An awful pun, it's true. But Sean Lennon better get used to that sort of stuff, and more. The 22-year-old son of rock legend John Lennon is about to enter the ring--giving it a go at Dad's business.
The younger Lennon has signed a record contract with Grand Royal--the label founded by rap's Beastie Boys. It's hoped a debut album will be ready for next spring.
News of the of the deal comes just days after the 17th anniversary of John Lennon's death--the ex-Beatle gunned down by a crazed, so-called fan in front of his New York City apartment on December 8, 1980.
John Lennon was only 40 when he died; his youngest son, Sean, was but 5.
Perhaps out of a sense of guilt, perhaps out of a sense of protection, the prying press didn't pry too much where Sean Lennon's "wonder years" were concerned. He got photographed when he showed up at events with paparazzi-target mom, Yoko Ono, but went unmolested otherwise.
But surely the gloves will be off now. If Sean Lennon can't cut it as a rock star, the critics will be sure to let him know.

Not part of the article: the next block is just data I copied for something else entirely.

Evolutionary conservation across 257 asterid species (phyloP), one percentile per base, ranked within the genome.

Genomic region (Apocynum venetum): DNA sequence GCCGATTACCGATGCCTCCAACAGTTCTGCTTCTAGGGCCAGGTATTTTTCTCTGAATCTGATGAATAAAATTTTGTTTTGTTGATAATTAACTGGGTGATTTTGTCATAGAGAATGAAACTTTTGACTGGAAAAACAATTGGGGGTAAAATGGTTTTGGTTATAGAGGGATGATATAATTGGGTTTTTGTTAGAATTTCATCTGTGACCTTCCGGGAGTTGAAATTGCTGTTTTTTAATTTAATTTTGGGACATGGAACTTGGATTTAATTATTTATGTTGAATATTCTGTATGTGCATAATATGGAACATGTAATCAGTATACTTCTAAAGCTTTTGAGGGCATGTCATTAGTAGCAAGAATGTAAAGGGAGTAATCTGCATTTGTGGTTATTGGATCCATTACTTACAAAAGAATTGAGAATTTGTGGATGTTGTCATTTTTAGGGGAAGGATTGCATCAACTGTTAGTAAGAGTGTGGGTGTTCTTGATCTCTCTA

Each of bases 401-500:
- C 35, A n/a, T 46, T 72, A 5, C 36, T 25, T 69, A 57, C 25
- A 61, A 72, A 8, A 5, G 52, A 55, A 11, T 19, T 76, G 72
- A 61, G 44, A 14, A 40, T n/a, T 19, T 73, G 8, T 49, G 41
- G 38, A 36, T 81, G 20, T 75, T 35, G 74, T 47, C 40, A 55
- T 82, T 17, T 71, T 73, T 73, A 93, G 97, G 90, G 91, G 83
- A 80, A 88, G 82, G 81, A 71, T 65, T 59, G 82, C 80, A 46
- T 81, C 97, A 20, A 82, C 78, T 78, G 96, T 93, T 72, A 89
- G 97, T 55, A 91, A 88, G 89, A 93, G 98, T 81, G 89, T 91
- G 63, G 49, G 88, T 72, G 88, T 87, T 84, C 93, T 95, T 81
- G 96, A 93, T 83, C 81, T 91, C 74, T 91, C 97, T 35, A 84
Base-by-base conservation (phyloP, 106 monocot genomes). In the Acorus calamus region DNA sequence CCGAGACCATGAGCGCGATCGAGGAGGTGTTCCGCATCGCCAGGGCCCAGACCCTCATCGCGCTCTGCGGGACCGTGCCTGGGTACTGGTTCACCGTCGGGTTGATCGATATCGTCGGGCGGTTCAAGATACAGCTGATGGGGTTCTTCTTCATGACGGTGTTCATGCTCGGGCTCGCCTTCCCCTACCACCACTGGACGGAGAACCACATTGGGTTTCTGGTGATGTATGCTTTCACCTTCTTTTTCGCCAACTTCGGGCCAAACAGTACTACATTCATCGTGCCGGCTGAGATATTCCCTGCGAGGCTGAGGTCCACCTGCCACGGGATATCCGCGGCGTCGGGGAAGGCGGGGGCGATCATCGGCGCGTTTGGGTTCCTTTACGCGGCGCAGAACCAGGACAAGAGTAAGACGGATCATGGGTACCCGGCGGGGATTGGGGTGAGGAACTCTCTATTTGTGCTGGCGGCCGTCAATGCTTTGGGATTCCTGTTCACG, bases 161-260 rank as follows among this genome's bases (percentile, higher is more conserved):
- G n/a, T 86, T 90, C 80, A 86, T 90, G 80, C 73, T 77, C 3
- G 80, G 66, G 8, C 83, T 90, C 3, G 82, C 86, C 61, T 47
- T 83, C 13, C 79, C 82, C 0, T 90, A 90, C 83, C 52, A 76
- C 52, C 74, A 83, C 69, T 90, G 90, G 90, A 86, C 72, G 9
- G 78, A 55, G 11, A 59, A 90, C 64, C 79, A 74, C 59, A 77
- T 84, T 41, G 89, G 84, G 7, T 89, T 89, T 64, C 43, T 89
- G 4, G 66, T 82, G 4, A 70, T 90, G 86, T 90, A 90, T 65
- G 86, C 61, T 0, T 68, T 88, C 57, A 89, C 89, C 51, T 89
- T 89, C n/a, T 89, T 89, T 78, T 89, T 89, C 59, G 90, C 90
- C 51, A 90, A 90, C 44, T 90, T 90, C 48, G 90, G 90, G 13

For advice on what it's like to be a Recording-Artist Son of a Beatle, he might be wise to check in with older, half-sibling Julian.
Julian Lennon, John Lennon's son by first wife, Cynthia, made his record debut in 1984 at the age of 21. Valotte, featuring the minor hit, "Too Late for Goodbyes," was considered a promising effort. But subsequent releases were panned--and the inevitable "You don't measure up to John Lennon" jibes issued. One critic compared a Julian Lennon album to hearing John Lennon sing the Barry Manilow catalog.
And so now here comes Sean. The young man has been taking baby steps toward a music career in recent years. He played guitar on his mother's 1995 album, Rising, and performed live at the Beastie Boys' 1996 Tibetan Freedom concert (again with Mom).
Despite the Beasties connection on that last gig, member Mike Diamond says the group hooked up with Sean Lennon through a New York City band in which the Beatles scion played bass.